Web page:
Carbon dioxide in the atmosphere has dramatically increased in concert with our use of fossil fuels, and average global temperatures are rapidly increasing as well. These are facts, not speculation. Models, which do have uncertainties, are used to make predictions and most of these are being borne out as time progresses. One can criticize the cost of so-called "half-baked policies" aimed at reducing greenhouse gases, but an honest debate must also address the costs of not doing so, including mitigation of increased flooding of coastal areas and increasing weather extremes.

Greg Valentine



We shouldn't denigrate ?school board members

A recent letter to the editor questioned the qualifications required to serve for school board. While the writer states the minimum requirements to run for school board, he ignores the fact that 75 percent of board members have a four-year college degree or more, and 88 percent have a two-year college degree or more, based on our 2011 statewide membership survey. The Buffalo Board of Education specifically has several members with advanced degrees and broad professional experience.
Regardless of one's education level, the fact is, school boards are one of the most open and democratic institutions in our society. Approximately 5,000 men and women are members of local school boards in New York, all serving as important trustees of the state's nearly 700 public education systems. To denigrate them by implying they don't have the wisdom, knowledge or experience to vet proposals brought before them by education professionals is unfair to them and the people who elected them.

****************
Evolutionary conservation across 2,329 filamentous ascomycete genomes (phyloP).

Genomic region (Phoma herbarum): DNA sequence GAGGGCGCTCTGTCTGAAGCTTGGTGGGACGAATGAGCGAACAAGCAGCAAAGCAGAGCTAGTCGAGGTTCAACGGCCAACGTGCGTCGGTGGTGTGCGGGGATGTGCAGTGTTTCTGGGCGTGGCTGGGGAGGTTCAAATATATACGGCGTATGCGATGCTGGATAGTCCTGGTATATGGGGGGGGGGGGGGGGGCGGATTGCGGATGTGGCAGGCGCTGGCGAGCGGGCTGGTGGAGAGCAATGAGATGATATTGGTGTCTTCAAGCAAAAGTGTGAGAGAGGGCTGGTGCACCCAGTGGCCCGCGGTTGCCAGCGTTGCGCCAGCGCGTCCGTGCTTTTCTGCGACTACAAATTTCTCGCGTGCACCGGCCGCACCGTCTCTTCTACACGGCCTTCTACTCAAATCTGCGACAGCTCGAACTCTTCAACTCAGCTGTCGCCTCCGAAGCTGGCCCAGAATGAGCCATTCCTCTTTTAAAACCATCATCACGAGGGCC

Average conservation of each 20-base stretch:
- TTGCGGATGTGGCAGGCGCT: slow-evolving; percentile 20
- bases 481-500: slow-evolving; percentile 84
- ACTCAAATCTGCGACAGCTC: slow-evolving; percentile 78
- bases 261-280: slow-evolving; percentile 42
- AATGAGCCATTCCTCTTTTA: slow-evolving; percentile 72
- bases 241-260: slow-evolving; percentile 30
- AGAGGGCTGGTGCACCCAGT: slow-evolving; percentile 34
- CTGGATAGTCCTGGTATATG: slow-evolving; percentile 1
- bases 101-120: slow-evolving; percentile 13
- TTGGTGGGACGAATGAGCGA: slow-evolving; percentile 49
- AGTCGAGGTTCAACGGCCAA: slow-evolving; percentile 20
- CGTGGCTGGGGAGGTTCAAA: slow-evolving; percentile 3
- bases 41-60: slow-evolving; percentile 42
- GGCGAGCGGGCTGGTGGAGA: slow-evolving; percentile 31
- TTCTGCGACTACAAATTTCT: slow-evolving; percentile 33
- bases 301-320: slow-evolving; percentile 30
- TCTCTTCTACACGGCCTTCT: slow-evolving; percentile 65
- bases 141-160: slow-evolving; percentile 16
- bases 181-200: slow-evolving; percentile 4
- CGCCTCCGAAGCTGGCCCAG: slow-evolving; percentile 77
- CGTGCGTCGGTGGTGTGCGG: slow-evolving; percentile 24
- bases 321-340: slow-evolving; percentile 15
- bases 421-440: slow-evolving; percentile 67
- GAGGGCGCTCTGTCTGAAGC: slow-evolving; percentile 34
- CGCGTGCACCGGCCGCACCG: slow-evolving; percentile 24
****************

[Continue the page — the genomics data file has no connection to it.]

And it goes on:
Timothy Kremer

Executive Director, New York State School Boards Association


All states should allow? citizens to vote by mail

Last week, The News called for election reform after the national embarrassment of voters waiting in long lines, as well as the many efforts that took place to deny Americans their right to vote. The most obvious answer, among other possibilities, is to dramatically expand voting by mail. Every voter in the nation should be able to obtain a ballot to vote via the U.S. Postal Service. Oregon and Washington have vote by mail and they routinely get an over 80 percent turnout and voters don't have to wait in long lines to cast their ballot. Many other states have various levels of early voting, often combined with voting by mail.

There is no corruption or voter fraud, because the ballots are handled by the most efficient Postal Service in the world, the federal agency that is the most trusted by the American people. The ballots are secure, accurate and recountable. New York State is among the most backward in the nation, with one of the lowest voter participation rates. The dirty little secret is that many politicians don't really want you to vote. They only want to fight over each side getting out its base supporters.

For years, while Sam Hoyt was an Assemblyman, he introduced legislation to expand absentee balloting through the Postal Service and the Republicans in the State Senate blocked it at every turn. If you want an absentee ballot, you have to prove you're sick or out of the state. It's time that the entire country, and particularly New York State, joins the 21st century and makes voter participation a priority in advancing the cause of our democracy.

Robert J. McLennan